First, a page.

This is not to mention the countless syncs and licenses they’ve had, which as Kirkland says, “Kept the lights on a little longer,” while Jordan remembers their initial reluctance.
“We were petrified,” he says, referring to a Gap ad that used their song, ‘Busy Child’. “We had to be talked into that, and given confidence that it would be cool and worthwhile, and not cheesy or ridiculous. It worked out really well, and we were more open to it after that.”

It’s The Crystal Method’s manager of over 20 years, Richard Bishop of 3AM Management, who is tasked with all the “talking into.” It’s also Bishop who can be credited, at least in large part on the creative management side, for The Crystal Method’s longevity. Although at the start, it was Bishop who had to be talked into considering becoming the duo’s manager.
“I was from a rock/alternative background, managing acts like Henry Rollins and Filter,” Bishop says. “I felt I didn’t really know enough about electronic music. They played me a couple of tracks. I heard ‘Busy Child’, and I didn’t compartmentalize it as electronic. I just thought it was great music.”

It worked in The Crystal Method’s favour that Bishop was not an electronic music manager. He focused on the duo’s strengths, building a live show which he says was like the electronic version of Kiss, pushing them into the unknown markets, losing money touring but gaining it in record sales, and getting the attention of radio in the process.

When films and commercials were looking for contemporary sounds and alternative artists weren’t willing to license their music for misplaced credibility reasons, The Crystal Method was more than able to provide music that was symbolic of the time — once Bishop convinced them it was the right thing to do.

And while accomplished producers such as Junkie XL and Photek have entirely turned their focus to film and television, The Crystal Method balance both sides. Kirkland’s professional music life has been entwined with Jordan’s.
“Not having him here was definitely different,” Kirkland says of Jordan’s absence from ‘The Trip Home’. “But at the same time, it was also kind of refreshing. It’s like when your significant other dislikes Chinese food and you want Chinese food, but you don’t suggest it, because you know they don’t like it. I liked the freedom of being able to take all the stuff I learned from Ken and flush out all the stuff that was stored away that was keeping me from being maybe more cinematic, or keeping the beat out of a song.”

‘The Trip Home’ wasn’t entirely Kirkland on his own. Glen Nicholls has a co-producer credit, and Tobias Enhus, who occupies another one of the rooms at Kirkland’s studio, also has a hand in the production. Kirkland had a lot of “producer blind dates” where he was set up with people who he might have gotten along with, but he was in no rush to get together with anyone.

“I really wanted to reconnect with my favourite albums and songs during the prime years that they made an impact on me,” Kirkland says. “I love the concept album where it progresses and the songs cross over into each other, and there’s a storyline. Conventional wisdom says if you want to get played, you need 12 songs at three or four minutes that can be digested quickly, to deflect skipping, and are playable on any platform. I don’t know how to do those records.”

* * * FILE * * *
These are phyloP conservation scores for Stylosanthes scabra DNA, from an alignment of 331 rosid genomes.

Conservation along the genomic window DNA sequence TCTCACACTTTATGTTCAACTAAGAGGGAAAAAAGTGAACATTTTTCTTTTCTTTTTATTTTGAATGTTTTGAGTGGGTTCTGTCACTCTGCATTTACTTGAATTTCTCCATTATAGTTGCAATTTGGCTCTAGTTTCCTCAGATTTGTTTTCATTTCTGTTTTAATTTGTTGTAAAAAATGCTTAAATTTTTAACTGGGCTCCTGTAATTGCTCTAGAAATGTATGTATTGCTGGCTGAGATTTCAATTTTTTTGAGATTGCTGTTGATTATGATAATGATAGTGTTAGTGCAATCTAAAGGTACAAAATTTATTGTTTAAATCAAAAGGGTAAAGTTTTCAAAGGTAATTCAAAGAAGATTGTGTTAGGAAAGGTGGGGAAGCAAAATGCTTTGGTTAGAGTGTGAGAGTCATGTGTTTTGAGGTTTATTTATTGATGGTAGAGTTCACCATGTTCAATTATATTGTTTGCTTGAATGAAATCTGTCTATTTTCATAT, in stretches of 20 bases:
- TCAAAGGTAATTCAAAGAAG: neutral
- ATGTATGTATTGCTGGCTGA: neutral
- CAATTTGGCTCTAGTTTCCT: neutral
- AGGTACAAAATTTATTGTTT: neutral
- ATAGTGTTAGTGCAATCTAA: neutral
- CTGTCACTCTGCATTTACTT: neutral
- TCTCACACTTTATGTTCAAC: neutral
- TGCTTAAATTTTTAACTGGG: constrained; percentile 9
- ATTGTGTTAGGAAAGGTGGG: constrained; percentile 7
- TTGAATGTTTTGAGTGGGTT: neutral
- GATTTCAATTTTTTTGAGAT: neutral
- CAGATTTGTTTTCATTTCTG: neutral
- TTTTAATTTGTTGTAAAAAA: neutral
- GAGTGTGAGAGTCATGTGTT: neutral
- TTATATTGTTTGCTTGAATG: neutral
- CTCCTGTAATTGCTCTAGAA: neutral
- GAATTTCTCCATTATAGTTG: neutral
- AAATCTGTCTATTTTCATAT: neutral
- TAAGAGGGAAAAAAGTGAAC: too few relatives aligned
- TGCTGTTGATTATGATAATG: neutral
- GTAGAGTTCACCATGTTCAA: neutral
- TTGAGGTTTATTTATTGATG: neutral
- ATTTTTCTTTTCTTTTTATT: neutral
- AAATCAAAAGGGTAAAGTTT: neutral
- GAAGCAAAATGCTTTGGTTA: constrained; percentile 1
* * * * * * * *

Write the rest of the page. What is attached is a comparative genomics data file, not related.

Instead, Kirkland made every effort to get out of the box, resurrecting his outboard gear. He made an album that uses acoustic instruments, and mixed it at Sound City on the same board as Nirvana, Metallica, Fleetwood Mac and Elton John, making sure to retain all the clicks and pops. “I know this is a different time,” he says. “But the warm embrace of that time was easier. There’s always an audience that is able to relate to where it really came from and also the concept, which is about distance.”

"You have to be smart and broad reaching and far-reaching, and nice"

‘The Trip Home’ is subtle and cinematic. It moves like a futuristic soundtrack, each song a vignette, and most of them not aimed at the dancefloor. You’ll find 60bpm to 80bpm numbers on there, including album opener ‘Raze’, and expansive, emotive moments on the aforementioned ‘Chapter One’, as well as instantly identifiable, acid beep-laced breakbeats such as on ‘Holy Arp’ and ‘Ghost In The City’. There are shorter compositions, such as the floating ‘Carry On’, that connect the stories of the songs together. Even within the space of a single song, such as ‘The Drive Inside,’ there is breadth and depth, moving from an introspective mood to a more extroverted one. Kirkland is also planning on releasing the counterpart to ‘The Trip Home’, ‘The Trip Out’ in 2019. Also, next year is the return of The Crystal Method live show, reimagined. All evidence shows that Kirkland has hit the ground running as a one-man operation, and fully recovered from the brain surgery he underwent in 2014, as well as its resultant complications.

“You cannot be a dick,” states Kirkland flatly. “You are not immortal. You have to be smart and broad reaching and far-reaching, and nice. You have to hustle, work hard and not take anything for granted. Be humble. Go out to meet and greet your fans. Have a relationship with, and respect your audience, and be willing to make friends with them. Be collaborative, and understand that part of music making is not always being able to do exactly what you want to do, but being able to communicate with a variety of people like directors and producers and advertising agents and publishers, and have a dialogue about the creative process. This enables you to take on opportunities and have longevity.”